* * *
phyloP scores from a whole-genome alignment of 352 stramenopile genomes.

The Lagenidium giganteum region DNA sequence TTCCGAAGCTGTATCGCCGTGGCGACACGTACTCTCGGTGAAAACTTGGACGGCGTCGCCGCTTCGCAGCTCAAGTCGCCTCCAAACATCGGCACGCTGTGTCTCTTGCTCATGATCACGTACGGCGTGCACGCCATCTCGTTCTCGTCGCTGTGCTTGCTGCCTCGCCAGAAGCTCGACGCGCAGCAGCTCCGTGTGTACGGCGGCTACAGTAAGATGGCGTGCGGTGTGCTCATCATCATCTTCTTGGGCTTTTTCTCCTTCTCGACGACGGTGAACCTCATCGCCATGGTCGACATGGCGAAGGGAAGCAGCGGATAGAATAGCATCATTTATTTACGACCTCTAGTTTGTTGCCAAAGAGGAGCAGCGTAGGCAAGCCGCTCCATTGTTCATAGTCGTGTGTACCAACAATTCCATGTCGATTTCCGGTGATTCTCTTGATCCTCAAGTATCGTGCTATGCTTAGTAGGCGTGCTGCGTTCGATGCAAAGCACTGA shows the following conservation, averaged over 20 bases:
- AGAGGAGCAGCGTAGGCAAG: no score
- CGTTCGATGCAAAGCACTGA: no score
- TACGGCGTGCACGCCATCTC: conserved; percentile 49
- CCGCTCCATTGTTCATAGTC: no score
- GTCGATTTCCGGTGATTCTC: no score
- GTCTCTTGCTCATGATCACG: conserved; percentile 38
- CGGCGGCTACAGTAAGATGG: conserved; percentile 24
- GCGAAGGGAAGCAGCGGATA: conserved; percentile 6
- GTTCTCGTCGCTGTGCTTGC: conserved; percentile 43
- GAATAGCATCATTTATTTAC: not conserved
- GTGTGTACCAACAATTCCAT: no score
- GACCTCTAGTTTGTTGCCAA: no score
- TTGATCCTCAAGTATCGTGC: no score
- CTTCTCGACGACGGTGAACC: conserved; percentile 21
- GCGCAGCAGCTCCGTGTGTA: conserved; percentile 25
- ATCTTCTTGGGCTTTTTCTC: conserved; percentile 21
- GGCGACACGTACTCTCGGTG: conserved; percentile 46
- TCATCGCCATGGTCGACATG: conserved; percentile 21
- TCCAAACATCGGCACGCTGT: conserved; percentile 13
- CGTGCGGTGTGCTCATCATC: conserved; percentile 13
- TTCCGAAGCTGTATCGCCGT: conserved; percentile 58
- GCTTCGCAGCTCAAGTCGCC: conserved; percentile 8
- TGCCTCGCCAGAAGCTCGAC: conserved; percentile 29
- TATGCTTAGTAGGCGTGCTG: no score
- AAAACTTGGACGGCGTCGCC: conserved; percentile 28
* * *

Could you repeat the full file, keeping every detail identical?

phyloP scores from a whole-genome alignment of 352 stramenopile genomes.

The Lagenidium giganteum region DNA sequence TTCCGAAGCTGTATCGCCGTGGCGACACGTACTCTCGGTGAAAACTTGGACGGCGTCGCCGCTTCGCAGCTCAAGTCGCCTCCAAACATCGGCACGCTGTGTCTCTTGCTCATGATCACGTACGGCGTGCACGCCATCTCGTTCTCGTCGCTGTGCTTGCTGCCTCGCCAGAAGCTCGACGCGCAGCAGCTCCGTGTGTACGGCGGCTACAGTAAGATGGCGTGCGGTGTGCTCATCATCATCTTCTTGGGCTTTTTCTCCTTCTCGACGACGGTGAACCTCATCGCCATGGTCGACATGGCGAAGGGAAGCAGCGGATAGAATAGCATCATTTATTTACGACCTCTAGTTTGTTGCCAAAGAGGAGCAGCGTAGGCAAGCCGCTCCATTGTTCATAGTCGTGTGTACCAACAATTCCATGTCGATTTCCGGTGATTCTCTTGATCCTCAAGTATCGTGCTATGCTTAGTAGGCGTGCTGCGTTCGATGCAAAGCACTGA shows the following conservation, averaged over 20 bases:
- AGAGGAGCAGCGTAGGCAAG: no score
- CGTTCGATGCAAAGCACTGA: no score
- TACGGCGTGCACGCCATCTC: conserved; percentile 49
- CCGCTCCATTGTTCATAGTC: no score
- GTCGATTTCCGGTGATTCTC: no score
- GTCTCTTGCTCATGATCACG: conserved; percentile 38
- CGGCGGCTACAGTAAGATGG: conserved; percentile 24
- GCGAAGGGAAGCAGCGGATA: conserved; percentile 6
- GTTCTCGTCGCTGTGCTTGC: conserved; percentile 43
- GAATAGCATCATTTATTTAC: not conserved
- GTGTGTACCAACAATTCCAT: no score
- GACCTCTAGTTTGTTGCCAA: no score
- TTGATCCTCAAGTATCGTGC: no score
- CTTCTCGACGACGGTGAACC: conserved; percentile 21
- GCGCAGCAGCTCCGTGTGTA: conserved; percentile 25
- ATCTTCTTGGGCTTTTTCTC: conserved; percentile 21
- GGCGACACGTACTCTCGGTG: conserved; percentile 46
- TCATCGCCATGGTCGACATG: conserved; percentile 21
- TCCAAACATCGGCACGCTGT: conserved; percentile 13
- CGTGCGGTGTGCTCATCATC: conserved; percentile 13
- TTCCGAAGCTGTATCGCCGT: conserved; percentile 58
- GCTTCGCAGCTCAAGTCGCC: conserved; percentile 8
- TGCCTCGCCAGAAGCTCGAC: conserved; percentile 29
- TATGCTTAGTAGGCGTGCTG: no score
- AAAACTTGGACGGCGTCGCC: conserved; percentile 28